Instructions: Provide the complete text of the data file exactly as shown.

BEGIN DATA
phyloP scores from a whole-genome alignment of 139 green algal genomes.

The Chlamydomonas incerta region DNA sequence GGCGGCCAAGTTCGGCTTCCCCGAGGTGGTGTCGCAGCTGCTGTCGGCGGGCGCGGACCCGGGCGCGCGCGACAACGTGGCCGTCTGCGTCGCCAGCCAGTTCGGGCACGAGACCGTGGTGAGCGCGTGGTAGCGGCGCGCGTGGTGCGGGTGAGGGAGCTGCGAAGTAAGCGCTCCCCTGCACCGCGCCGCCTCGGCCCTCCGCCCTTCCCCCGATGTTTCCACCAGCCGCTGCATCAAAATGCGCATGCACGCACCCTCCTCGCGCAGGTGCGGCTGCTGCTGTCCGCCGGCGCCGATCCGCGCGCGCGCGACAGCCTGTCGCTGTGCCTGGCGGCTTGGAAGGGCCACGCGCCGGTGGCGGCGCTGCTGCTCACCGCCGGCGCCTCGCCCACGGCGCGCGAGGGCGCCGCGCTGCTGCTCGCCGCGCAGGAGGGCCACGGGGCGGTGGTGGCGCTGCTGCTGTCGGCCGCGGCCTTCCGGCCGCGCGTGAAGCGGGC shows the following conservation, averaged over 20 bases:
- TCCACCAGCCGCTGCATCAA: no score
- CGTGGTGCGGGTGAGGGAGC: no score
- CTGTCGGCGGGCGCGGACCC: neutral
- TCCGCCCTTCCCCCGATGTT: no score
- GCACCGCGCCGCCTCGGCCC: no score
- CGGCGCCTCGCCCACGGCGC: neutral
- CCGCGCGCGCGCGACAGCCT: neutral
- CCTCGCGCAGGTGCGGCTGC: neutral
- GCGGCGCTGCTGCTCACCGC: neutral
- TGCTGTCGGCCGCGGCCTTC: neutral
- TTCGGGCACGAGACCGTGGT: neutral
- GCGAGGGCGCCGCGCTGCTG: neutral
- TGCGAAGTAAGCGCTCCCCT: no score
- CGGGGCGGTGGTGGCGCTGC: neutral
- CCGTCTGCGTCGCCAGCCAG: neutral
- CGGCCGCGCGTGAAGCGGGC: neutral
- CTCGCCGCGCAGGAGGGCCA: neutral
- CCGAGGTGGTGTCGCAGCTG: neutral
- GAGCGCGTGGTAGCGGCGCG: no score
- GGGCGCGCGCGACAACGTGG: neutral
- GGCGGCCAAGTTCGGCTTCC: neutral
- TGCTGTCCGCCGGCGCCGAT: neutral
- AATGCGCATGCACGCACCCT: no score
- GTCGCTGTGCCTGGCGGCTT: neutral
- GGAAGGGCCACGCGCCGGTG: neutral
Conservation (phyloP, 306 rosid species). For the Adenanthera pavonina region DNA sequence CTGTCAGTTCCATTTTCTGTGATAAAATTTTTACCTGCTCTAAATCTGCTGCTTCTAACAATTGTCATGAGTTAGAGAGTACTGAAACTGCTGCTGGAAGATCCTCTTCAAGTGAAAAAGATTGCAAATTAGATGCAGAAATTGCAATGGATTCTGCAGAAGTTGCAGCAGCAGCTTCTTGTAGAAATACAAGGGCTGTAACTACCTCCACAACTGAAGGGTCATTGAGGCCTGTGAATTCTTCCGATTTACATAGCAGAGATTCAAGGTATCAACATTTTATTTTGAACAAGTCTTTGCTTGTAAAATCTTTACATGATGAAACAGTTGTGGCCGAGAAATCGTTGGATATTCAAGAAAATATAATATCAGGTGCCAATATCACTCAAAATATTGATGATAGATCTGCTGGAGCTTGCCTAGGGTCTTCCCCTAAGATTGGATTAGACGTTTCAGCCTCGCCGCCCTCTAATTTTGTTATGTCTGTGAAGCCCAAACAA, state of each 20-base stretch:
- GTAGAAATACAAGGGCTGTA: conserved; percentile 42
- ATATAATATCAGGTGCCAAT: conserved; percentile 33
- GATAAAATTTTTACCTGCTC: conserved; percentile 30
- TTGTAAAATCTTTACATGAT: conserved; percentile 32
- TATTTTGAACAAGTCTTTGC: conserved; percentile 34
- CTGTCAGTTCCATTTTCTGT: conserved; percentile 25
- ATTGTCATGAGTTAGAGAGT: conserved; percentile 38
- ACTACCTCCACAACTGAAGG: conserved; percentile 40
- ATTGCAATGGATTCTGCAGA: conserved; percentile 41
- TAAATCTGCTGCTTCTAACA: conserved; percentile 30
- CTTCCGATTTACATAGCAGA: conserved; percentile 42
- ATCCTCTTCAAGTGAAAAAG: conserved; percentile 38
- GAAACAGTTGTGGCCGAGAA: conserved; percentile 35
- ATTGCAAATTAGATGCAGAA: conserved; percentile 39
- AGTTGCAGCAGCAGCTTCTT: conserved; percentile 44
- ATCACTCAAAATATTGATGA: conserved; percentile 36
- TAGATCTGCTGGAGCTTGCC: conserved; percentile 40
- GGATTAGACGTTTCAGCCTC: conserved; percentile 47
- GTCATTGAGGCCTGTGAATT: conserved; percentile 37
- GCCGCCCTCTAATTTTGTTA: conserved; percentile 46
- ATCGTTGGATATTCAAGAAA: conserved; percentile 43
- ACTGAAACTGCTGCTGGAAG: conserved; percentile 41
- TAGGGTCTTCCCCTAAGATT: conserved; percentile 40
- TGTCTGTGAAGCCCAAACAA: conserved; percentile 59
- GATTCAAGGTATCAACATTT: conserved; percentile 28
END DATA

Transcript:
phyloP scores from a whole-genome alignment of 139 green algal genomes.

The Chlamydomonas incerta region DNA sequence GGCGGCCAAGTTCGGCTTCCCCGAGGTGGTGTCGCAGCTGCTGTCGGCGGGCGCGGACCCGGGCGCGCGCGACAACGTGGCCGTCTGCGTCGCCAGCCAGTTCGGGCACGAGACCGTGGTGAGCGCGTGGTAGCGGCGCGCGTGGTGCGGGTGAGGGAGCTGCGAAGTAAGCGCTCCCCTGCACCGCGCCGCCTCGGCCCTCCGCCCTTCCCCCGATGTTTCCACCAGCCGCTGCATCAAAATGCGCATGCACGCACCCTCCTCGCGCAGGTGCGGCTGCTGCTGTCCGCCGGCGCCGATCCGCGCGCGCGCGACAGCCTGTCGCTGTGCCTGGCGGCTTGGAAGGGCCACGCGCCGGTGGCGGCGCTGCTGCTCACCGCCGGCGCCTCGCCCACGGCGCGCGAGGGCGCCGCGCTGCTGCTCGCCGCGCAGGAGGGCCACGGGGCGGTGGTGGCGCTGCTGCTGTCGGCCGCGGCCTTCCGGCCGCGCGTGAAGCGGGC shows the following conservation, averaged over 20 bases:
- TCCACCAGCCGCTGCATCAA: no score
- CGTGGTGCGGGTGAGGGAGC: no score
- CTGTCGGCGGGCGCGGACCC: neutral
- TCCGCCCTTCCCCCGATGTT: no score
- GCACCGCGCCGCCTCGGCCC: no score
- CGGCGCCTCGCCCACGGCGC: neutral
- CCGCGCGCGCGCGACAGCCT: neutral
- CCTCGCGCAGGTGCGGCTGC: neutral
- GCGGCGCTGCTGCTCACCGC: neutral
- TGCTGTCGGCCGCGGCCTTC: neutral
- TTCGGGCACGAGACCGTGGT: neutral
- GCGAGGGCGCCGCGCTGCTG: neutral
- TGCGAAGTAAGCGCTCCCCT: no score
- CGGGGCGGTGGTGGCGCTGC: neutral
- CCGTCTGCGTCGCCAGCCAG: neutral
- CGGCCGCGCGTGAAGCGGGC: neutral
- CTCGCCGCGCAGGAGGGCCA: neutral
- CCGAGGTGGTGTCGCAGCTG: neutral
- GAGCGCGTGGTAGCGGCGCG: no score
- GGGCGCGCGCGACAACGTGG: neutral
- GGCGGCCAAGTTCGGCTTCC: neutral
- TGCTGTCCGCCGGCGCCGAT: neutral
- AATGCGCATGCACGCACCCT: no score
- GTCGCTGTGCCTGGCGGCTT: neutral
- GGAAGGGCCACGCGCCGGTG: neutral
Conservation (phyloP, 306 rosid species). For the Adenanthera pavonina region DNA sequence CTGTCAGTTCCATTTTCTGTGATAAAATTTTTACCTGCTCTAAATCTGCTGCTTCTAACAATTGTCATGAGTTAGAGAGTACTGAAACTGCTGCTGGAAGATCCTCTTCAAGTGAAAAAGATTGCAAATTAGATGCAGAAATTGCAATGGATTCTGCAGAAGTTGCAGCAGCAGCTTCTTGTAGAAATACAAGGGCTGTAACTACCTCCACAACTGAAGGGTCATTGAGGCCTGTGAATTCTTCCGATTTACATAGCAGAGATTCAAGGTATCAACATTTTATTTTGAACAAGTCTTTGCTTGTAAAATCTTTACATGATGAAACAGTTGTGGCCGAGAAATCGTTGGATATTCAAGAAAATATAATATCAGGTGCCAATATCACTCAAAATATTGATGATAGATCTGCTGGAGCTTGCCTAGGGTCTTCCCCTAAGATTGGATTAGACGTTTCAGCCTCGCCGCCCTCTAATTTTGTTATGTCTGTGAAGCCCAAACAA, state of each 20-base stretch:
- GTAGAAATACAAGGGCTGTA: conserved; percentile 42
- ATATAATATCAGGTGCCAAT: conserved; percentile 33
- GATAAAATTTTTACCTGCTC: conserved; percentile 30
- TTGTAAAATCTTTACATGAT: conserved; percentile 32
- TATTTTGAACAAGTCTTTGC: conserved; percentile 34
- CTGTCAGTTCCATTTTCTGT: conserved; percentile 25
- ATTGTCATGAGTTAGAGAGT: conserved; percentile 38
- ACTACCTCCACAACTGAAGG: conserved; percentile 40
- ATTGCAATGGATTCTGCAGA: conserved; percentile 41
- TAAATCTGCTGCTTCTAACA: conserved; percentile 30
- CTTCCGATTTACATAGCAGA: conserved; percentile 42
- ATCCTCTTCAAGTGAAAAAG: conserved; percentile 38
- GAAACAGTTGTGGCCGAGAA: conserved; percentile 35
- ATTGCAAATTAGATGCAGAA: conserved; percentile 39
- AGTTGCAGCAGCAGCTTCTT: conserved; percentile 44
- ATCACTCAAAATATTGATGA: conserved; percentile 36
- TAGATCTGCTGGAGCTTGCC: conserved; percentile 40
- GGATTAGACGTTTCAGCCTC: conserved; percentile 47
- GTCATTGAGGCCTGTGAATT: conserved; percentile 37
- GCCGCCCTCTAATTTTGTTA: conserved; percentile 46
- ATCGTTGGATATTCAAGAAA: conserved; percentile 43
- ACTGAAACTGCTGCTGGAAG: conserved; percentile 41
- TAGGGTCTTCCCCTAAGATT: conserved; percentile 40
- TGTCTGTGAAGCCCAAACAA: conserved; percentile 59
- GATTCAAGGTATCAACATTT: conserved; percentile 28